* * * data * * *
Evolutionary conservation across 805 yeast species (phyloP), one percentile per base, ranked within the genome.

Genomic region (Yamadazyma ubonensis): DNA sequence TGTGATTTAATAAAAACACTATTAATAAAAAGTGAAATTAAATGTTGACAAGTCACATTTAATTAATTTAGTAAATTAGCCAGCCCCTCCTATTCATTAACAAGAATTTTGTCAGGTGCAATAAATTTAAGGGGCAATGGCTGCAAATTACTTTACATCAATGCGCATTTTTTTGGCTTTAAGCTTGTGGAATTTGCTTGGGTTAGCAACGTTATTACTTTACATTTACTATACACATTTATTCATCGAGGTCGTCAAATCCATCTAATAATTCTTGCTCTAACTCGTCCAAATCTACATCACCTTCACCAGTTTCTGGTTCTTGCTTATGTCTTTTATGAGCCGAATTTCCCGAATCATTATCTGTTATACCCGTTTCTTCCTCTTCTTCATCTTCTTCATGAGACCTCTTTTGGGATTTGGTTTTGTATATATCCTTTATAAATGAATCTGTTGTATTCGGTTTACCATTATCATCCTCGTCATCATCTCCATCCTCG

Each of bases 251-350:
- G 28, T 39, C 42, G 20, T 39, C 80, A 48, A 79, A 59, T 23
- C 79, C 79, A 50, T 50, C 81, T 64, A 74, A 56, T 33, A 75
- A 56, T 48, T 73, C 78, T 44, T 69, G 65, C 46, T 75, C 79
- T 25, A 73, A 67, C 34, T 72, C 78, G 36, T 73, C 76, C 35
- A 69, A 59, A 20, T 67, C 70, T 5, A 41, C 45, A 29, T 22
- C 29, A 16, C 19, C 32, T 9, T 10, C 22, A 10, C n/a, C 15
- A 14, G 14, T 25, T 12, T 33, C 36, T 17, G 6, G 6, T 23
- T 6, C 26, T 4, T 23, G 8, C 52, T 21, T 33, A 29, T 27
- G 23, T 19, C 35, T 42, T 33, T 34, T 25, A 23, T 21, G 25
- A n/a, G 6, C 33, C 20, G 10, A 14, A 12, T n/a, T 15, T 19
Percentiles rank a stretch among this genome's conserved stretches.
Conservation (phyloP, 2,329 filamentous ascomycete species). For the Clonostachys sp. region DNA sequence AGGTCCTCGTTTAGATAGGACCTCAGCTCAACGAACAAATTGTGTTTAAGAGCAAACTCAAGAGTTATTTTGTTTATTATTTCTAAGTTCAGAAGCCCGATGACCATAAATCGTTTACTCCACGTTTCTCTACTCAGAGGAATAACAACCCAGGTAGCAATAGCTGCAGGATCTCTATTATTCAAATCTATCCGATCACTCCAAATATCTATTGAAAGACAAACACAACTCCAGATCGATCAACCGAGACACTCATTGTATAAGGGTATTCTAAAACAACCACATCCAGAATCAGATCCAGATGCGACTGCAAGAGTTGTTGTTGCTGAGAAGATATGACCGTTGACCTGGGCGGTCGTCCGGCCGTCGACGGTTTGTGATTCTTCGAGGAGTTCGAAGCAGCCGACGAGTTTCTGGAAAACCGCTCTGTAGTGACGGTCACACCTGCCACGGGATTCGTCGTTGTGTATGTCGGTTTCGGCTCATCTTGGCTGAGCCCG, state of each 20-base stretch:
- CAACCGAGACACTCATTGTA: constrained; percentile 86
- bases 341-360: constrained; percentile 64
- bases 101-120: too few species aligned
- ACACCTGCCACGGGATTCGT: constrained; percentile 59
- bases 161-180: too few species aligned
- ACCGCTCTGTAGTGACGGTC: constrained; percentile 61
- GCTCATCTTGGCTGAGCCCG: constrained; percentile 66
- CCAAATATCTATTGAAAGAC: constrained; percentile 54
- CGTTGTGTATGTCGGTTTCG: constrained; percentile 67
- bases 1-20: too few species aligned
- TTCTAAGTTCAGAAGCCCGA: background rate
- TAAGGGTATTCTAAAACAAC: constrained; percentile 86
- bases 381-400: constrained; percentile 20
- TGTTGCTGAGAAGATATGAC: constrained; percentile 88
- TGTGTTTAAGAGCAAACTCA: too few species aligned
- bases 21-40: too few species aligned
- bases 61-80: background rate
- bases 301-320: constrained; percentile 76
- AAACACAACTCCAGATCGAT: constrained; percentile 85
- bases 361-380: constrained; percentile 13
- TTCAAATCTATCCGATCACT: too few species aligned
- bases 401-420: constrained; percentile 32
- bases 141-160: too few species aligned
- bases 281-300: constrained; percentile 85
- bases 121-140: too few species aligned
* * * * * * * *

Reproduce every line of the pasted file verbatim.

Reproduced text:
Evolutionary conservation across 805 yeast species (phyloP), one percentile per base, ranked within the genome.

Genomic region (Yamadazyma ubonensis): DNA sequence TGTGATTTAATAAAAACACTATTAATAAAAAGTGAAATTAAATGTTGACAAGTCACATTTAATTAATTTAGTAAATTAGCCAGCCCCTCCTATTCATTAACAAGAATTTTGTCAGGTGCAATAAATTTAAGGGGCAATGGCTGCAAATTACTTTACATCAATGCGCATTTTTTTGGCTTTAAGCTTGTGGAATTTGCTTGGGTTAGCAACGTTATTACTTTACATTTACTATACACATTTATTCATCGAGGTCGTCAAATCCATCTAATAATTCTTGCTCTAACTCGTCCAAATCTACATCACCTTCACCAGTTTCTGGTTCTTGCTTATGTCTTTTATGAGCCGAATTTCCCGAATCATTATCTGTTATACCCGTTTCTTCCTCTTCTTCATCTTCTTCATGAGACCTCTTTTGGGATTTGGTTTTGTATATATCCTTTATAAATGAATCTGTTGTATTCGGTTTACCATTATCATCCTCGTCATCATCTCCATCCTCG

Each of bases 251-350:
- G 28, T 39, C 42, G 20, T 39, C 80, A 48, A 79, A 59, T 23
- C 79, C 79, A 50, T 50, C 81, T 64, A 74, A 56, T 33, A 75
- A 56, T 48, T 73, C 78, T 44, T 69, G 65, C 46, T 75, C 79
- T 25, A 73, A 67, C 34, T 72, C 78, G 36, T 73, C 76, C 35
- A 69, A 59, A 20, T 67, C 70, T 5, A 41, C 45, A 29, T 22
- C 29, A 16, C 19, C 32, T 9, T 10, C 22, A 10, C n/a, C 15
- A 14, G 14, T 25, T 12, T 33, C 36, T 17, G 6, G 6, T 23
- T 6, C 26, T 4, T 23, G 8, C 52, T 21, T 33, A 29, T 27
- G 23, T 19, C 35, T 42, T 33, T 34, T 25, A 23, T 21, G 25
- A n/a, G 6, C 33, C 20, G 10, A 14, A 12, T n/a, T 15, T 19
Percentiles rank a stretch among this genome's conserved stretches.
Conservation (phyloP, 2,329 filamentous ascomycete species). For the Clonostachys sp. region DNA sequence AGGTCCTCGTTTAGATAGGACCTCAGCTCAACGAACAAATTGTGTTTAAGAGCAAACTCAAGAGTTATTTTGTTTATTATTTCTAAGTTCAGAAGCCCGATGACCATAAATCGTTTACTCCACGTTTCTCTACTCAGAGGAATAACAACCCAGGTAGCAATAGCTGCAGGATCTCTATTATTCAAATCTATCCGATCACTCCAAATATCTATTGAAAGACAAACACAACTCCAGATCGATCAACCGAGACACTCATTGTATAAGGGTATTCTAAAACAACCACATCCAGAATCAGATCCAGATGCGACTGCAAGAGTTGTTGTTGCTGAGAAGATATGACCGTTGACCTGGGCGGTCGTCCGGCCGTCGACGGTTTGTGATTCTTCGAGGAGTTCGAAGCAGCCGACGAGTTTCTGGAAAACCGCTCTGTAGTGACGGTCACACCTGCCACGGGATTCGTCGTTGTGTATGTCGGTTTCGGCTCATCTTGGCTGAGCCCG, state of each 20-base stretch:
- CAACCGAGACACTCATTGTA: constrained; percentile 86
- bases 341-360: constrained; percentile 64
- bases 101-120: too few species aligned
- ACACCTGCCACGGGATTCGT: constrained; percentile 59
- bases 161-180: too few species aligned
- ACCGCTCTGTAGTGACGGTC: constrained; percentile 61
- GCTCATCTTGGCTGAGCCCG: constrained; percentile 66
- CCAAATATCTATTGAAAGAC: constrained; percentile 54
- CGTTGTGTATGTCGGTTTCG: constrained; percentile 67
- bases 1-20: too few species aligned
- TTCTAAGTTCAGAAGCCCGA: background rate
- TAAGGGTATTCTAAAACAAC: constrained; percentile 86
- bases 381-400: constrained; percentile 20
- TGTTGCTGAGAAGATATGAC: constrained; percentile 88
- TGTGTTTAAGAGCAAACTCA: too few species aligned
- bases 21-40: too few species aligned
- bases 61-80: background rate
- bases 301-320: constrained; percentile 76
- AAACACAACTCCAGATCGAT: constrained; percentile 85
- bases 361-380: constrained; percentile 13
- TTCAAATCTATCCGATCACT: too few species aligned
- bases 401-420: constrained; percentile 32
- bases 141-160: too few species aligned
- bases 281-300: constrained; percentile 85
- bases 121-140: too few species aligned